About this Install Guide

This guide is intended to get you up and running with this tool quickly with the most common settings. For a thorough review of all options, refer to the official documentation.

Linaro Forge is a server and HPC development tool suite for C, C++, Fortran, and Python high performance code on Linux.

Linaro Forge consists of

Supported platforms

Linaro Forge runs on Linux hosts and multiple architectures. See the Linaro Forge documentation for a full list of supported configurations.

This install guide assumes an Arm AArch64 platform running Ubuntu Linux.

Download

Download and extract the appropriate installation package from Linaro Forge Downloads .

    

        
        
            sudo apt install wget
wget https://downloads.linaroforge.com/23.0/linaro-forge-23.0-linux-aarch64.tar
tar -xf linaro-forge-23.0-linux-aarch64.tar
        
    

Installation

Linux host

Run the installer from the command line with:

    

        
        
            ./textinstall.sh [--accept-license] [install_dir]
        
    

If no install directory is specified, you will be prompted to specify this while the installer runs.

To install to the default directory, non-interactively:

    

        
        
            linaro-forge-23.0-linux-aarch64/textinstall.sh --accept-license /home/ubuntu/linaro/forge/23.0
        
    

Install on MacOS (remote client only)

Drag and drop the client application bundle icon into the Applications directory.

Install on Windows (remote client only)

Run the Windows file executable to install the Linaro Forge Remote Client.

Setting up the product license

You must install a license file on a machine running Linaro Forge tools to debug or profile.

See the Linaro Forge documentation for set up instructions depending on the type of license you have.

You do not need to install a license file on a machine running Linaro Forge Remote Client for connecting remotely to Linaro Forge tools on a remote system.

Free trial licenses are available for you try out Linaro Forge.

Get started

Debugging

When compiling the program that you want to debug, you must add the debug flag to your compile command. For most compilers this is -g.

You should turn off compiler optimizations as they can produce unexpected results when debugging.

Linaro Forge’s debugging tool, Linaro DDT, can be launched with the ddt command. For MPI applications, you can prefix the mpirun/mpiexec command normally used to run in parallel:

    

        
        
            ddt mpirun -n 128 myapp
        
    

This startup method is called Express Launch and is the simplest way to get started. If your MPI is not supported by Express Launch, you can run the following instead:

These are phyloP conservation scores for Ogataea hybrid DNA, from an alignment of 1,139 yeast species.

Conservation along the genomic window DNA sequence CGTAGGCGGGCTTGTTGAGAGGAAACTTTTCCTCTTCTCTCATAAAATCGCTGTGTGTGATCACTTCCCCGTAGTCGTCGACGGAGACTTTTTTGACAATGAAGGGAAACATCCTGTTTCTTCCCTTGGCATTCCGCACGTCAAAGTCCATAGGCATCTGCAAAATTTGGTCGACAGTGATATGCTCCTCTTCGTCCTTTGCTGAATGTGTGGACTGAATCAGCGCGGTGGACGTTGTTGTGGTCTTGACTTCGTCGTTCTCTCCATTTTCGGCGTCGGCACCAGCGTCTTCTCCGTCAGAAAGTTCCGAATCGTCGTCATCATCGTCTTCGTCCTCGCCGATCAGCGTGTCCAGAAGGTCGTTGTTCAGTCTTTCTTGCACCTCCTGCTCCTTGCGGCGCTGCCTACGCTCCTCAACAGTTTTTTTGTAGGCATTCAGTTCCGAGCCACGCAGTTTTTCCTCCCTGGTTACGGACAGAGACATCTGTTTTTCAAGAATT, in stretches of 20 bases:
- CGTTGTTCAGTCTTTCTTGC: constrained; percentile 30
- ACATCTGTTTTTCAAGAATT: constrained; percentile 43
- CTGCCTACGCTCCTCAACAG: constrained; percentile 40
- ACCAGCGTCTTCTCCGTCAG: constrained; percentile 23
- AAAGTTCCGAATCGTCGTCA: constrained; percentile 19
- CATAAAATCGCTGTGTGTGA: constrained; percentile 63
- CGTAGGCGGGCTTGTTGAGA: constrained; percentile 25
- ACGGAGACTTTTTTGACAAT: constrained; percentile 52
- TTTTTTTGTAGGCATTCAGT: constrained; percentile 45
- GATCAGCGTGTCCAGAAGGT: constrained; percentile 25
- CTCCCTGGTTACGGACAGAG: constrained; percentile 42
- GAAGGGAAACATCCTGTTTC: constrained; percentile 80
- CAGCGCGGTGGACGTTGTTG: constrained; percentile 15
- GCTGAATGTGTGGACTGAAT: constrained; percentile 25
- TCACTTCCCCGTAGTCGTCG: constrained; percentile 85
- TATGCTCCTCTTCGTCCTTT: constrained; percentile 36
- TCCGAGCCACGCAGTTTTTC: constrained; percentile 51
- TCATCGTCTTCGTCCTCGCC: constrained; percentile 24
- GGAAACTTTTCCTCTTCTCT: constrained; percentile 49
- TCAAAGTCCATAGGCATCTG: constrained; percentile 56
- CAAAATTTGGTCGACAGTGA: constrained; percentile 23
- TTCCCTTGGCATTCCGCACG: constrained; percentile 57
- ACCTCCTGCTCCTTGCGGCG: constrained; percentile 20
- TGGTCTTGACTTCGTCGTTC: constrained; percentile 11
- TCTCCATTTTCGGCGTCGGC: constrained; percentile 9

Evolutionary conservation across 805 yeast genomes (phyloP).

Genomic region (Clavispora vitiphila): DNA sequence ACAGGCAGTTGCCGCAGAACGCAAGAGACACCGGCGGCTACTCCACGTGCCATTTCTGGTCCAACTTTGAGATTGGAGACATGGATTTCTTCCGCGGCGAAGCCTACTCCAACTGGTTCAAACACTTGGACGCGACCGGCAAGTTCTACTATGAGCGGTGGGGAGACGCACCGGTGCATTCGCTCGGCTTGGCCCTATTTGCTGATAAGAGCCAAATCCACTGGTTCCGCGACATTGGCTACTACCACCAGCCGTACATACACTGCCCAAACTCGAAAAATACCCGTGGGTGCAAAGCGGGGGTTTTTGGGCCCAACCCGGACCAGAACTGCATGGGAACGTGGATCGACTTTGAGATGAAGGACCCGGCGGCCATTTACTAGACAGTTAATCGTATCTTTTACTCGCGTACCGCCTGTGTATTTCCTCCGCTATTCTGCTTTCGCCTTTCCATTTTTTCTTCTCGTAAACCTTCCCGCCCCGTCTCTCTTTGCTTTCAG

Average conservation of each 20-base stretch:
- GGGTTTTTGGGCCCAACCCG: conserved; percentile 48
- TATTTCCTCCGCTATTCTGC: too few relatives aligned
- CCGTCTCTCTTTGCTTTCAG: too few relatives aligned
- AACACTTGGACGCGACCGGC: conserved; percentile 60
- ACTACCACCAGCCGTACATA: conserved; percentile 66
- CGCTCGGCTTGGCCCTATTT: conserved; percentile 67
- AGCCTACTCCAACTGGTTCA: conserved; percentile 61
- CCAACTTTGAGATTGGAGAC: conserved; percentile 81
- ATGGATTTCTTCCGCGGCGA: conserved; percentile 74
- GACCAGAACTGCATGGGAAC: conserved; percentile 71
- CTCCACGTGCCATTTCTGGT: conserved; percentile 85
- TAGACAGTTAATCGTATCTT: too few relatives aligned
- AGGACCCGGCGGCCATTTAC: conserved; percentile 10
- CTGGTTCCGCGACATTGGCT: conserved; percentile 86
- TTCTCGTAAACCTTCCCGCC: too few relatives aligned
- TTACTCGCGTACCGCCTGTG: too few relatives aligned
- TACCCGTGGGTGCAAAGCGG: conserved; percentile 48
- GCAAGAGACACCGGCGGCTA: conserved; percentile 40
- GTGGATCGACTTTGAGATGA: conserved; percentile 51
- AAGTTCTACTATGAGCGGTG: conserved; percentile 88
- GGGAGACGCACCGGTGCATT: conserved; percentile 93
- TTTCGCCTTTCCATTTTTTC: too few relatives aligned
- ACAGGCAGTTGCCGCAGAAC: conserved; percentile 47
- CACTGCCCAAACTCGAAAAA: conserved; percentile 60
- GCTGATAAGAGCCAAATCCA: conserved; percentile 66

ddt -n 128 myapp
        
    

These commands will launch Linaro DDT GUI. When running on a HPC cluster, you may need to debug on compute nodes where this may not be possible. In this case, you can start the GUI on the frontend node with the ddt command and when running or submitting a job to the compute nodes use ddt --connect :

With Express Launch:

    

        
        
            ddt --connect mpirun -n 128 myapp
        
    

Without Express Launch:

    

        
        
            ddt --connect -n 128 myapp
        
    

This mode is called Reverse Connect. A window will appear in the GUI when the application runs to notify of the incoming request.

Profiling

In most cases, if your program is already compiled with debugging symbols (-g), you do not need to recompile your program to profile it with Linaro Forge. However, in some cases it might need to be relinked (see the Linking ).

Typically you should keep optimization flags enabled when profiling (rather than profiling a debug build). This will give more representative results.

Linaro Forge’s profiling tool, Linaro MAP, can be launched with the map command to launch the GUI. When running on a HPC cluster with MPI, you should use map --profile when running or submitting a job to the compute nodes:

With Express Launch:

    

        
        
            map --profile mpirun -n 128 myapp
        
    

Without Express Launch:

    

        
        
            map --profile -n 128 myapp
        
    

A *.map file will be created in the current directory with profiling results when the application terminates. This file can be then open from the GUI launched on the frontend node or with the following command:

    

        
        
            map myapp_128p_<timestamp>.map
        
    

Reporting

Linaro Forge’s reporting tool Linaro Performance Reports is designed to run on unmodified production executables, so in general no preparation step is necessary. However, there is one important exception: statically linked applications require additional libraries at the linking step (see user guide ).

Linaro Performance Reports does not use a GUI. Instead, it produces HTML and TXT files when the application terminates to summarize the application behavior. Here is how to use the tool on MPI applications

With Express Launch:

    

        
        
            perf-report mpirun -n 128 myapp
        
    

Without Express Launch:

    

        
        
            perf-report -n 128 myapp
        
    

Two files myapp_128p_<timestamp>.html and myapp_128p_<timestamp>.txt will be created in the current directory.

Linaro Forge is now installed and ready to use.


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